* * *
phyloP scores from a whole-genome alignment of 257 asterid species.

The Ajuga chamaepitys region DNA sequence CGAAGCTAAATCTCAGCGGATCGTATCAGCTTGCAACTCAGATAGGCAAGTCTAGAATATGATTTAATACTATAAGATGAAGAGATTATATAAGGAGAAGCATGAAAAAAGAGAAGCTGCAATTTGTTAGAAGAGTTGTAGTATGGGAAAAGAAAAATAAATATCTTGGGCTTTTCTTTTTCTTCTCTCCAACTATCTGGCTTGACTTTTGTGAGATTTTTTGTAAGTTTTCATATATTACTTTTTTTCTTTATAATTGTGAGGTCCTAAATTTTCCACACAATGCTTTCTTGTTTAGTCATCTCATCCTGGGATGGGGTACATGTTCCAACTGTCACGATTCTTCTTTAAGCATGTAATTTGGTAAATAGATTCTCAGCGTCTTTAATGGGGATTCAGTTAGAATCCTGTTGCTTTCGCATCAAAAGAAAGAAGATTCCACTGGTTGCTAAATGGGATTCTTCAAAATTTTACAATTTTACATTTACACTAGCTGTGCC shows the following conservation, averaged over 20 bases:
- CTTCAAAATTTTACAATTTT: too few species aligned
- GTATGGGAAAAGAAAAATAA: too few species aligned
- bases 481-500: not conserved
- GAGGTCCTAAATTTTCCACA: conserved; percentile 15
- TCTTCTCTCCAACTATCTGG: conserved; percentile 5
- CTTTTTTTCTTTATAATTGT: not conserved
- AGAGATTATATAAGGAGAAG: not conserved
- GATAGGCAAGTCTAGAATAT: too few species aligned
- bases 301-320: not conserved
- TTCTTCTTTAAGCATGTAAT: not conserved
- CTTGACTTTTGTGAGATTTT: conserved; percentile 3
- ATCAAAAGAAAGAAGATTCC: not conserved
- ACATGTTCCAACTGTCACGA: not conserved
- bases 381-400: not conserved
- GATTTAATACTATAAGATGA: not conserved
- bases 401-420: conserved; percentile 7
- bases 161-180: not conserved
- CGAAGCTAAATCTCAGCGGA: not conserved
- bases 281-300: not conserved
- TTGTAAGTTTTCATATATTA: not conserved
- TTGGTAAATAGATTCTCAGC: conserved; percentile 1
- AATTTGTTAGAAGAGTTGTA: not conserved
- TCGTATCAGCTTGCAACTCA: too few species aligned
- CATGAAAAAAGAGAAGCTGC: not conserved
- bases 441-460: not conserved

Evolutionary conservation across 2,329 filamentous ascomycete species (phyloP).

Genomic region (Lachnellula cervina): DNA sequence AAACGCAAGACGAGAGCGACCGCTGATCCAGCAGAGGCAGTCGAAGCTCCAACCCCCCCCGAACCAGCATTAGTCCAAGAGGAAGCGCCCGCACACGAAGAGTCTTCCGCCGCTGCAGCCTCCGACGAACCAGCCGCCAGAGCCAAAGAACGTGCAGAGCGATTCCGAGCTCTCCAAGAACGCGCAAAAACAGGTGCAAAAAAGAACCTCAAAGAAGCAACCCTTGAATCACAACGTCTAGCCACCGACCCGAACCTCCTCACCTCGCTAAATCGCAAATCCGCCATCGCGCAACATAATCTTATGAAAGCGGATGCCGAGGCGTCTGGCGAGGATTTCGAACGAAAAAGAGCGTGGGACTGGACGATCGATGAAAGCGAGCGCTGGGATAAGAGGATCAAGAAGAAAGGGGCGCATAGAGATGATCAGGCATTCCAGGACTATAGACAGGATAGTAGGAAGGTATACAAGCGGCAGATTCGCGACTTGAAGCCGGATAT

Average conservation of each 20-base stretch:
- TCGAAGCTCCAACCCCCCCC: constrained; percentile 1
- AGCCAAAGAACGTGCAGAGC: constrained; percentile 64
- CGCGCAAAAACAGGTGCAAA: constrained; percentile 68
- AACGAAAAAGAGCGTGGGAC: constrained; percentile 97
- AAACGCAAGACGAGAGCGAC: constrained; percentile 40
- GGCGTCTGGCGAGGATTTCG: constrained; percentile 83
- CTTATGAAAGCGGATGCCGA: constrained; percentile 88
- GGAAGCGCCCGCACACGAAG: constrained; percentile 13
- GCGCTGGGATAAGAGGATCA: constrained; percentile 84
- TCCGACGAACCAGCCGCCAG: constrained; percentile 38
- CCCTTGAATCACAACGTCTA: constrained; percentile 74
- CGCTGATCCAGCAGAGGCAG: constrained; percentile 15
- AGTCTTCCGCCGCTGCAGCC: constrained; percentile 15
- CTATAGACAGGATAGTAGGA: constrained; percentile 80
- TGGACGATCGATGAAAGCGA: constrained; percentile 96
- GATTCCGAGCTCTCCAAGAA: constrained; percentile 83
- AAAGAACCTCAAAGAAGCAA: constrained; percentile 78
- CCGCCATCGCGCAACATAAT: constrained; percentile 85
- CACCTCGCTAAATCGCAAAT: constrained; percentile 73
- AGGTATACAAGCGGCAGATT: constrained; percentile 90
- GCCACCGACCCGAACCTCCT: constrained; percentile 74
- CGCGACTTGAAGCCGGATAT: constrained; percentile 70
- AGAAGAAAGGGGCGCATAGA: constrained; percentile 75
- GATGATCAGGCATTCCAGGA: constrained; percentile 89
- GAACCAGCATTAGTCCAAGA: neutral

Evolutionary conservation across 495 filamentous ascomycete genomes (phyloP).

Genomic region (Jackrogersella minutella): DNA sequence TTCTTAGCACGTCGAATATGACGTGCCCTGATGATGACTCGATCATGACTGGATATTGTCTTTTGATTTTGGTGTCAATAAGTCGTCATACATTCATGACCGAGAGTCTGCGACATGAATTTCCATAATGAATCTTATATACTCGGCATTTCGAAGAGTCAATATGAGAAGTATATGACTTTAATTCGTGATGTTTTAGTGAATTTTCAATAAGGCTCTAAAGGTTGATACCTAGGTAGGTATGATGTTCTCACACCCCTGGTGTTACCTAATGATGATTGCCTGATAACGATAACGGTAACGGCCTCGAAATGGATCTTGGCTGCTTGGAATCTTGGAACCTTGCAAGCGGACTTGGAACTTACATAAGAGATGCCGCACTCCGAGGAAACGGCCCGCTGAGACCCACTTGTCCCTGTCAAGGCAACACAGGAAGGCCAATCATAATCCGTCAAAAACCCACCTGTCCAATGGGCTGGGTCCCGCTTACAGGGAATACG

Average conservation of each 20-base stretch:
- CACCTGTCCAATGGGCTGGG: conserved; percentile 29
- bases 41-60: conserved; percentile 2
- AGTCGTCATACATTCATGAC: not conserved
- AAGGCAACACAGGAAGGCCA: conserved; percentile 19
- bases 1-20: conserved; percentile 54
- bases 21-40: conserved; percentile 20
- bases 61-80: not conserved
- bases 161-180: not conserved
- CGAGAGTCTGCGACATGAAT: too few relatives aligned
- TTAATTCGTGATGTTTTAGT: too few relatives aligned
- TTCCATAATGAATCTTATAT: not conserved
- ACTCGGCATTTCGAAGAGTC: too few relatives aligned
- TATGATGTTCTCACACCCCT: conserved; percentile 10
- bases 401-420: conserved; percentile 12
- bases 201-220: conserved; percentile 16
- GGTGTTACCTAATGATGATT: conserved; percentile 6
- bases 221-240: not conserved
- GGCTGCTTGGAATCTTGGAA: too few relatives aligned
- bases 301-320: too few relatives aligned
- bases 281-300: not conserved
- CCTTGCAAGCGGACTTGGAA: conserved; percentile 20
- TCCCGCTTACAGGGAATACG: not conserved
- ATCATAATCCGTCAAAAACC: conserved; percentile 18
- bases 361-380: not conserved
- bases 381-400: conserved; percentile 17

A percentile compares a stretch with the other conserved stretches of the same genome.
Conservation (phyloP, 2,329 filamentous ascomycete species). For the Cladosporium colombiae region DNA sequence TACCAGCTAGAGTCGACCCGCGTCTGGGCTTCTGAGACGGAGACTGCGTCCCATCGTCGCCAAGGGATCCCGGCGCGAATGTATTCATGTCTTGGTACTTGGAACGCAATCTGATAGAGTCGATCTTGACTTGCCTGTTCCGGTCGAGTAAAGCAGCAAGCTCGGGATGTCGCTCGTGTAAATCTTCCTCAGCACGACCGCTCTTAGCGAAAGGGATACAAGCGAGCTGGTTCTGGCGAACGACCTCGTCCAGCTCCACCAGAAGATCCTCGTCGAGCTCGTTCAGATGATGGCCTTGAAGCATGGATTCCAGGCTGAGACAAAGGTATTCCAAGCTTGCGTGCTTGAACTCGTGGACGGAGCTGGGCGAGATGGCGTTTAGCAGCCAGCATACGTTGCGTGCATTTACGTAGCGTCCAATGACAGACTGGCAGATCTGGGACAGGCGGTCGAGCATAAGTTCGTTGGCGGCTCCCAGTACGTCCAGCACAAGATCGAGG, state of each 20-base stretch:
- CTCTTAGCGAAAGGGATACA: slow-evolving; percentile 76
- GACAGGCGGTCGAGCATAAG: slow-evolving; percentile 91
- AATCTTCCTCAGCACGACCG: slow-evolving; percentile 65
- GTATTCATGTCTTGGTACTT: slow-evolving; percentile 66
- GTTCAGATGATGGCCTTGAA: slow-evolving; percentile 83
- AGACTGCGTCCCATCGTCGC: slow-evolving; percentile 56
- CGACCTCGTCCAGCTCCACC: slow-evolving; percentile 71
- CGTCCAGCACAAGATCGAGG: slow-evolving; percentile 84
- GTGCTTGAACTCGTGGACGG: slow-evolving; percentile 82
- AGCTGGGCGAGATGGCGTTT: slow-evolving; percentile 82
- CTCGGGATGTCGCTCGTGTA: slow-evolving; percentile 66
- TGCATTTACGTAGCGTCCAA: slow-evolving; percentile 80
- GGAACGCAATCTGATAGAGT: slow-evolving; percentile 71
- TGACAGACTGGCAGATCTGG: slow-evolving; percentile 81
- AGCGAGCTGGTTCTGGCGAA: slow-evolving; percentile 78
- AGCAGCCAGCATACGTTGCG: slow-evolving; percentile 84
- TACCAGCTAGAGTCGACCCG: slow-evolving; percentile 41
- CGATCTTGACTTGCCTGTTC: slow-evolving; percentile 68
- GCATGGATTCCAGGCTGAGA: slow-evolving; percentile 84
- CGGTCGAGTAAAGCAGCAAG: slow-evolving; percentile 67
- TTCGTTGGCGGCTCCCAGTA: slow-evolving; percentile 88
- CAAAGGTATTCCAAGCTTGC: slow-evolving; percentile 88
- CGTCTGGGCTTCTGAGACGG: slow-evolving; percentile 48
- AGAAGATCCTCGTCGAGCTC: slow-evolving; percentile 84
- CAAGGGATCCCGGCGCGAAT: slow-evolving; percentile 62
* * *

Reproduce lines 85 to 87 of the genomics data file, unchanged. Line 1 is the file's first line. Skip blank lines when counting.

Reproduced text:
Conservation (phyloP, 2,329 filamentous ascomycete species). For the Cladosporium colombiae region DNA sequence TACCAGCTAGAGTCGACCCGCGTCTGGGCTTCTGAGACGGAGACTGCGTCCCATCGTCGCCAAGGGATCCCGGCGCGAATGTATTCATGTCTTGGTACTTGGAACGCAATCTGATAGAGTCGATCTTGACTTGCCTGTTCCGGTCGAGTAAAGCAGCAAGCTCGGGATGTCGCTCGTGTAAATCTTCCTCAGCACGACCGCTCTTAGCGAAAGGGATACAAGCGAGCTGGTTCTGGCGAACGACCTCGTCCAGCTCCACCAGAAGATCCTCGTCGAGCTCGTTCAGATGATGGCCTTGAAGCATGGATTCCAGGCTGAGACAAAGGTATTCCAAGCTTGCGTGCTTGAACTCGTGGACGGAGCTGGGCGAGATGGCGTTTAGCAGCCAGCATACGTTGCGTGCATTTACGTAGCGTCCAATGACAGACTGGCAGATCTGGGACAGGCGGTCGAGCATAAGTTCGTTGGCGGCTCCCAGTACGTCCAGCACAAGATCGAGG, state of each 20-base stretch:
- CTCTTAGCGAAAGGGATACA: slow-evolving; percentile 76
- GACAGGCGGTCGAGCATAAG: slow-evolving; percentile 91